Even if the constitution were more democratic, the broader political system ensures that the political process is dominated and ultimately controlled by the very narrow economic and political elite that runs the country. One can’t even participate in politics without having the backing of rich and powerful people. And one can’t survive in politics, let alone get to the top, without playing the political game, which includes rewarding your backers and fighting to further their interests. Even initially honest individuals who participate in the process and play the game are eventually corrupted. It’s Darwinian: to have survived and prospered in the political system means that one is corrupt: either a liar or a thief or both, and surrounded and backed by people who are liars or thieves or both.
But even if we assume that an honest individual could rise to the top of our intrinsically corrupt political system, and even if we assume that such an individual could get serious radical legislation passed by Congress, as long as that individual is committed to the current system, he or she will not take any steps that would seriously weaken or jeopardize that system or its ruling class. In other words, that individual would continue to govern according to the needs of the system: enriching the ruling class, protecting the capitalist system, and defending its “international interests,” in other words, its imperialist empire.
To me, then, the election of Hillary Clinton or Barack Obama or virtually any Democrat would have a positive impact on the country not because of what she or he might achieve, but because of the effect it would have on the political climate of the country in general, and on the liberal/radical movement in particular. At the very least, it would improve the morale of liberals and radicals. It would also most likely lead to an increase in the activity of the radical movement in the country. The last eight years have been very frustrating times for leftwing political activists, and the election of a Democrat, and even more, the election of a woman or a Black Democrat, would raise their hopes about the possibility of bringing about social change, induce them to step up their work, and encourage others to join them. Not least from my point of view, putting such a person in power would most likely lead to their exposure in the eyes of their followers, in the sense that he/she would not live up to his/her campaign promises. If this were to happen, many people might begin to recognize the Democratic Party and the political system as a whole for the reactionary institutions they are.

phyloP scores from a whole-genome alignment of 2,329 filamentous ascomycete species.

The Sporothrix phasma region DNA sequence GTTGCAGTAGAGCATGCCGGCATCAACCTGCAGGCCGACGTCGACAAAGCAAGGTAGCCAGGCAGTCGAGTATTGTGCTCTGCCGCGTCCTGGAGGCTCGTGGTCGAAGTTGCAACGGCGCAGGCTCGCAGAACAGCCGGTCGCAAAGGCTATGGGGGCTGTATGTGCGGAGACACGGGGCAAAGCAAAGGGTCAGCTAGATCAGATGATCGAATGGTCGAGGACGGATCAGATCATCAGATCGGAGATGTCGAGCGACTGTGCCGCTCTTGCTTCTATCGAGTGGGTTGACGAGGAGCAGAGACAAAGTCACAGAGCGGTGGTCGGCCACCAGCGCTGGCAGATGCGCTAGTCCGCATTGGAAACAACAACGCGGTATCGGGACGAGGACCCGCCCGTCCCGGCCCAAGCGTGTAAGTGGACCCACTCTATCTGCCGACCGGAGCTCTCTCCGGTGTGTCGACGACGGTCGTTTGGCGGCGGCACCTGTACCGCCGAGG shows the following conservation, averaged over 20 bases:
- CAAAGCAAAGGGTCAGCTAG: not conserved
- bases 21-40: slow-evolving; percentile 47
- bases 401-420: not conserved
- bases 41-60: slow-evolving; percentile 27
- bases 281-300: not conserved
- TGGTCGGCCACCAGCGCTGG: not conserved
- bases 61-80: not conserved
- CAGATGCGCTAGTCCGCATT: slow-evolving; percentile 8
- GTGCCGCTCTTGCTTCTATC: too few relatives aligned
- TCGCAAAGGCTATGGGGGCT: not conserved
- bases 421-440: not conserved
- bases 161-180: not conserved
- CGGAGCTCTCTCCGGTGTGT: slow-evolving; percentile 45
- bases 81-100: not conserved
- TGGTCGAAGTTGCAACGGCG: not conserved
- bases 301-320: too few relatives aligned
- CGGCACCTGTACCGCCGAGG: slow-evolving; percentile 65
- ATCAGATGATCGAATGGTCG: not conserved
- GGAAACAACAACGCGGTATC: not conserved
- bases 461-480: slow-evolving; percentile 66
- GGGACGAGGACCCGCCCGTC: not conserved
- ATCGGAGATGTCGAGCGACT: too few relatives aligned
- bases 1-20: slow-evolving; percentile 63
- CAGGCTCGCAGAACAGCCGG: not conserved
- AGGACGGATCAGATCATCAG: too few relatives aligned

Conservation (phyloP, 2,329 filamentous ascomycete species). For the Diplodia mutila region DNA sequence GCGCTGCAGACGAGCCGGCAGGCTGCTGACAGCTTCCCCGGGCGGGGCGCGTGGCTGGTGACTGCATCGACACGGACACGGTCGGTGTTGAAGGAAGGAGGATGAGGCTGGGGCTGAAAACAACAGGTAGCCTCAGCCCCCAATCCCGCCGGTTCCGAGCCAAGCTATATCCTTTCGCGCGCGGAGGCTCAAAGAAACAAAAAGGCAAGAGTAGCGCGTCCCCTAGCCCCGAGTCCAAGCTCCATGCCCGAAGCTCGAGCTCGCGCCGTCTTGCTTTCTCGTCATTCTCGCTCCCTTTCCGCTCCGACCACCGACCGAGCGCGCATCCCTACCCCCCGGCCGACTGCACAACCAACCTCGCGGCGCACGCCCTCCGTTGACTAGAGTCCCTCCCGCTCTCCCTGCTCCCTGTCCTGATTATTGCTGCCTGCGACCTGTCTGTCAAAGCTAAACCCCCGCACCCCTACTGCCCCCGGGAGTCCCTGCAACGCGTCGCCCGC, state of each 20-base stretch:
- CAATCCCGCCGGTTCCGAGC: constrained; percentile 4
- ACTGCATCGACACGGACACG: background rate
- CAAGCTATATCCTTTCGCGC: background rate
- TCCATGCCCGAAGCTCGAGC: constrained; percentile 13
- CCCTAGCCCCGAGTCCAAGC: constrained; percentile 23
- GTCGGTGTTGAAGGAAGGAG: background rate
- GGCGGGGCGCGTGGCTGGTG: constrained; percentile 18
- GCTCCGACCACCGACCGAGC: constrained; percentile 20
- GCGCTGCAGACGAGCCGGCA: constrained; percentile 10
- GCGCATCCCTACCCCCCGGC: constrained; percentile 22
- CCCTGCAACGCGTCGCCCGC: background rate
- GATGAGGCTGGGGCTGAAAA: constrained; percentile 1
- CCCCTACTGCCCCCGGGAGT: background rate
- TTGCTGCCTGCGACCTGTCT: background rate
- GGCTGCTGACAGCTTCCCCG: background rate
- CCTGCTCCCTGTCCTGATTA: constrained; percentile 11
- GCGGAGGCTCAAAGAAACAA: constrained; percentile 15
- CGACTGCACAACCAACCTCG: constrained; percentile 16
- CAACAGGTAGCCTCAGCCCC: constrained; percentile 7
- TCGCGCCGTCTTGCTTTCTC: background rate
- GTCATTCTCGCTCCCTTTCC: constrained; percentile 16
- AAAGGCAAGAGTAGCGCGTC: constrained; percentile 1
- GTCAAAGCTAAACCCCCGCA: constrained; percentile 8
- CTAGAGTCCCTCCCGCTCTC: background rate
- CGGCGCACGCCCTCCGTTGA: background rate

Of the two, the election of Obama is likely to have the greater impact. For one thing, the world has already seen woman in positions of national leadership: Golda Meir in Israel, Margaret Thatcher in Great Britain, Indira Gandhi in India, Benazir Bhutto in Pakistan, Corazon Aquino in the Philippines, Una Merkel in Germany, etc. And this has given people the opportunity to see that they weren’t much different from men, and in some cases, such as Margaret Thatcher, they were worse. (Of course, we have seen Black leaders in Africa, but they have not, unlike Thatcher, Merkel, and Meir, been leaders of industrially advanced nations, and their failures can much more easily be ascribed to other factors, e.g., the legacy of imperialism, the lack of economic resources, etc.) For another, given the particular history of the United States, especially the vile nature of the oppression Black people have been subjected to (including slavery, segregation, and lynching) in this the “most democratic country in the world,” the election of an African American would have a greater symbolic meaning than the election of a woman. It would also, and to me this is most significant, give the greatest boost to the morale of leftists and the biggest spur to the revival of the radical movement. This is not just because Obama is Black. It is also because he has chosen to cast his campaign as a movement for social change, whereas Hillary has gone out of her way to demonstrate her Establishment credentials. As a result, in the past few weeks Obama has aroused considerable excitement, particularly among certain layers of younger people in the country.
For these reasons, although I personally do not participate in the US political system, I have no desire to try to convince those who do vote not to vote for Hillary Clinton or Barack Obama. In short, while I do not advocate such a vote, I won’t try to dissuade people from voting.
However, I do intend to make clear, as best I can, that voting in elections, and particularly supporting the Democratic Party, is not the way to bring about radical change in the country. The only way to bring about such a transformation is by building a radical movement that is as politically astute and as politically independent as possible. Above all, this includes being independent of the Democratic Party (and, of course, the Republican Party), and recognizing what type of party the Democratic Party is and the role that it has played, for over one hundred years, in the history of the country.